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def collide_obstacle(obstacle):
    global levelTime, goal_obstacles, pickup_sound, hurt_sound
    key = pygame.key.get_pressed()
    if key[pygame.K_e]:
        if obstacle.get_obs_type() == "Goal":
            goal_obstacles.remove(obstacle)
            allsprites.remove(obstacle)
            pickup_sound.play()
            return obstacle
    elif obstacle.get_obs_type() == "Obstacle":
        levelTime -= 0.5
        hurt_sound.play()
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player = Player((32, 32), 1, lambda o: collide_obstacle(o))
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class Player(pygame.sprite.Sprite):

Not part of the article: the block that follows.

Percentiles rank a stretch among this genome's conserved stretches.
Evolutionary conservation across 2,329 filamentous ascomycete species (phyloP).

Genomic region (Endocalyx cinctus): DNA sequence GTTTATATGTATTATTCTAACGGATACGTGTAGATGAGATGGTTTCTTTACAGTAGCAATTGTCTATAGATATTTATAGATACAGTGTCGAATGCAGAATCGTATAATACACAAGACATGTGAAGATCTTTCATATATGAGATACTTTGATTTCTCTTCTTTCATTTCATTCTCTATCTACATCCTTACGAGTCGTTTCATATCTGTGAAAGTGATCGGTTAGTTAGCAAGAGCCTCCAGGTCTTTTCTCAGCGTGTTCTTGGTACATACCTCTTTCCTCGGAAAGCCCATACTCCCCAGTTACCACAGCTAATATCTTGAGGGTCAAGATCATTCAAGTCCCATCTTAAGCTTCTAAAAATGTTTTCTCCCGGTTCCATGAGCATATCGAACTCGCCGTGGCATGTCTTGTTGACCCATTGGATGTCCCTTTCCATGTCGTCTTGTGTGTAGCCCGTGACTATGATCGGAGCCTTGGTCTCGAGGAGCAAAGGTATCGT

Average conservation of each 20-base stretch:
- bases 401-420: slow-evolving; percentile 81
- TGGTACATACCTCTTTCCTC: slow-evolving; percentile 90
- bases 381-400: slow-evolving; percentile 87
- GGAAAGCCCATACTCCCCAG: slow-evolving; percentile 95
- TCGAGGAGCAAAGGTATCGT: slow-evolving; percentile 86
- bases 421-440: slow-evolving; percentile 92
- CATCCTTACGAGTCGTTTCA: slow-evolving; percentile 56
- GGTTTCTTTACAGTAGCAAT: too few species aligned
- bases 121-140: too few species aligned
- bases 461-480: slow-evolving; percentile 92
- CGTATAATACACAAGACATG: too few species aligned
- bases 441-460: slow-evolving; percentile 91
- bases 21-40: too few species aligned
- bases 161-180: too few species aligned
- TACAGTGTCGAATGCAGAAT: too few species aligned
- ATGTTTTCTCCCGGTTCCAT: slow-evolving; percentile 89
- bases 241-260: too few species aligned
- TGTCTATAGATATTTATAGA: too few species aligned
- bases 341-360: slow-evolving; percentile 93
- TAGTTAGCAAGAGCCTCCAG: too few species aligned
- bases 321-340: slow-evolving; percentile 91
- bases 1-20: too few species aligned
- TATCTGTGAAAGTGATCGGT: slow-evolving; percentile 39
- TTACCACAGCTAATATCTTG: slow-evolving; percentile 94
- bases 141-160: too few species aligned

def __init__(self, (x, y), speed, collide_lambda, fps=10):
        self.collide_obstacle = collide_lambda
        #...
		
    def move(self, x, y):
        #...
        obstacle_to_remove = None
        for o in self.obstacles:
            if self.rect.colliderect(o.get_rect()):
                if x > 0: # Moving right; Hit the left side of the wall
                    self.rect.right = o.get_rect().left
                if x < 0: # Moving left; Hit the right side of the wall
                    self.rect.left = o.get_rect().right
                if y > 0: # Moving down; Hit the top side of the wall
                    self.rect.bottom = o.get_rect().top
                if y < 0: # Moving up; Hit the bottom side of the wall
                    self.rect.top = o.get_rect().bottom
                obstacle_to_remove = self.collide_obstacle(o)
        if obstacle_to_remove is not None:
            self.obstacles.remove(obstacle_to_remove)